What made good steak go bad? The two worst performers in this test were the disk-bottom pans. The pan that lacked sizzle when we added steaks had the thickest cooking surface in the lineup, with a 5.5-mm bottom—but only 0.5mm was heat-conducting aluminum. With so much slow-responding stainless steel, no wonder it was sluggish. And how about the pan that raced ahead, scorching our steaks? Its construction was just the opposite—a full 3mm of its 4-mm-thick bottom was composed of aluminum, with just a thin layer of steel to temper heat. A few of the fully clad pans suffered from similar problems, but they weren’t nearly as severe.
A great skillet has a steady, moderate sauté speed and will not require endless fiddling with the temperature dial to balance any shortcomings. To test this, we sautéed chopped onions in each pan for 15 minutes over medium heat. Some skillets turned out soft, uniformly golden onions without us ever touching the dial, others cooked pieces that were too light and too dark in the same pan, while still others forced us to constantly turn the heat down to prevent the onions from burning.
To confirm how quickly each skillet came up to temperature, we tested with solder, choosing a tin-lead alloy with a melting point of exactly 361 degrees. We placed six small rings of solder wire in a circle an inch from the edge of each pan, placed the pan on a burner set to medium, and recorded the time it took for the solder to melt. Times ranged from just under three minutes to just over six. Our top two pans finished at a moderate pace of just over four minutes.
A great skillet will have a generous cooking surface. Almost all the pans were advertised as 12 inches (measured across the top), but actual cooking surfaces were often two or three inches smaller, depending on how the sides were angled. We preferred roomy pans; pans that crowded steaks or crammed together chicken pieces steamed the food instead of browning it. Top performers had lower sides, which made it easier to turn a crêpe without tearing. They had a well-calibrated distribution of weight between handle and pan for easy maneuvering.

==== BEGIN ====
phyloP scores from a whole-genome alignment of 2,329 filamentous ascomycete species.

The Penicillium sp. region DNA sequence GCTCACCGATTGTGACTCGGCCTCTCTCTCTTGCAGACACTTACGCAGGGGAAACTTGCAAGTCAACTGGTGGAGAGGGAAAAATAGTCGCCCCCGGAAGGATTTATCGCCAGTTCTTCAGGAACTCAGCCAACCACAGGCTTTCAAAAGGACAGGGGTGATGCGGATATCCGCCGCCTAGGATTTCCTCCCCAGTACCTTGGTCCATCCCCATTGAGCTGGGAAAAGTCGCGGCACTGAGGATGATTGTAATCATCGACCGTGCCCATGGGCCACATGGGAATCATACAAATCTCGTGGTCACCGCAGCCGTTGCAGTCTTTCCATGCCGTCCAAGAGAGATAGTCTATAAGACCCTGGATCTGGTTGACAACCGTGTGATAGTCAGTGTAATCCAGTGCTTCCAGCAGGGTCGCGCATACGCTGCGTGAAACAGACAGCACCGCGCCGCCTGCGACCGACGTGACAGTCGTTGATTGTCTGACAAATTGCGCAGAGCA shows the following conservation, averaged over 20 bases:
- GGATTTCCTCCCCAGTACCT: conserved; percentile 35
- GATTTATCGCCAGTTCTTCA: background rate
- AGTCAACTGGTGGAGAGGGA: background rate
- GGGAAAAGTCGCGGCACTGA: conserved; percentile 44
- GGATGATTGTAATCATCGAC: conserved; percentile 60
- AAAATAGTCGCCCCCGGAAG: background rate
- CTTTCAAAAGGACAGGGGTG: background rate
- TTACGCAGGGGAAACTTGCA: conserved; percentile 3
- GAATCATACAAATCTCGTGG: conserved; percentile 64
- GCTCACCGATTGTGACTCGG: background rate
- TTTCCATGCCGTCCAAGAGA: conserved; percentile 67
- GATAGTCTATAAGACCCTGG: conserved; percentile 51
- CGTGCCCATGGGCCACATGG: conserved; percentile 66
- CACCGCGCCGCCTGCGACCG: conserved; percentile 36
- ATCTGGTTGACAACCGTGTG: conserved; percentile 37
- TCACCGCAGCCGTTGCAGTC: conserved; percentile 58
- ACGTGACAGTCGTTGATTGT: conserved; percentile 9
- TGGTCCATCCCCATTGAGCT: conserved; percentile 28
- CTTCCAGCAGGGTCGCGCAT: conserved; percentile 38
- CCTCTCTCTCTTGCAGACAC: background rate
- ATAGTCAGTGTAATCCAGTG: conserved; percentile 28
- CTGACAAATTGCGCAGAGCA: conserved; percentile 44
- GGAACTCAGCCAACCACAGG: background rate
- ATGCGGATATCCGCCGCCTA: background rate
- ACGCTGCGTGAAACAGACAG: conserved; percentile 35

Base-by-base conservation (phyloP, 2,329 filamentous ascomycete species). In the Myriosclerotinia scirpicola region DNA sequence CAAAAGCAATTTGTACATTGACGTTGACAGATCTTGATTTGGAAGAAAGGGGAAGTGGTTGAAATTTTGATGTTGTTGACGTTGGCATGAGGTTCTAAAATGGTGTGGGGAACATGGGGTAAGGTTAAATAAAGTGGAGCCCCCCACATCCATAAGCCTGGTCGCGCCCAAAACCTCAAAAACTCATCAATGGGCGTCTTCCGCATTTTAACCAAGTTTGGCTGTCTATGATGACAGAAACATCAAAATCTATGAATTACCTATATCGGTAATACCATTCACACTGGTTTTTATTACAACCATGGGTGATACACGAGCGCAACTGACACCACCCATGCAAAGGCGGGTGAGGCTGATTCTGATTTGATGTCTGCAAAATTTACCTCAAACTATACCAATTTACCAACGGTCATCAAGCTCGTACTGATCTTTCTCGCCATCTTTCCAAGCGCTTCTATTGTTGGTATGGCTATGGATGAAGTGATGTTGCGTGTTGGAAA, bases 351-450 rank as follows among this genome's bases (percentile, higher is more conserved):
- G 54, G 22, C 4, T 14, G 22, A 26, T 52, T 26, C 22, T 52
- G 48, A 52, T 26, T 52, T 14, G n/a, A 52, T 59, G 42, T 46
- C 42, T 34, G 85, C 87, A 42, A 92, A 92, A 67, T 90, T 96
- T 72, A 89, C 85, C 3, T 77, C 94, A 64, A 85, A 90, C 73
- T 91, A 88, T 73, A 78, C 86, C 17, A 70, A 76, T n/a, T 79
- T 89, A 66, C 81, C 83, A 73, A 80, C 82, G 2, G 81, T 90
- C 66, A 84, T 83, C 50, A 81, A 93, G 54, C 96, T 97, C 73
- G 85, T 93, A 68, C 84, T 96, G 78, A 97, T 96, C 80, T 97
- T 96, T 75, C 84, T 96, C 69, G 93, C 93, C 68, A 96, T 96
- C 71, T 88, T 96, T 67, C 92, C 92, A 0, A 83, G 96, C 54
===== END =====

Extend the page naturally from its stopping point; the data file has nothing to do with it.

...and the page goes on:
* Note: One of our recommended brands, Gourmet Standard, is no longer in business.
We tested seven traditional skillets; five were fully clad with layers of aluminum and stainless steel covering the entire pan, while two had aluminum-steel disk bottoms. With one exception, we chose 12-inch skillets (measured across the top; the diameter of the actual cooking surface is indicated in chart).
Using a KitchenAid stove with 15,000- BTU-per-hour gas burners, we seared steaks, made pan sauce, and cooked crêpes to look for hot and cool spots. We also pan-roasted chicken pieces, starting on the stovetop and finishing in the oven. Additionally, we measured the time for rings of solder (with a melting point of 361 degrees) to melt in each pan. Scores of good, fair, or poor were assigned in each test, and a composite of these scores constitutes the overall performance rating for each pan.
We sautéed chopped onions in vegetable oil over medium heat for 15 minutes, rating pans highly if the onions turned soft and uniformly golden. Pans that produced onions that were overly dark or cooked unevenly rated fair; pans that burned or crisped onions rated poor.
We evaluated factors including whether the pan accommodates eight pieces of chicken without overlap, how the weight and handle shape influenced maneuverability, and whether the handle remained cool and comfortable.
To see if pans warped when exposed to thermal shock, we heated them to 500 degrees on the stovetop, then plunged each into ice water. We also held each pan by the handle and whacked it three times on a towel-covered concrete platform to check solidity of construction. Pans that showed the least damage rated highest.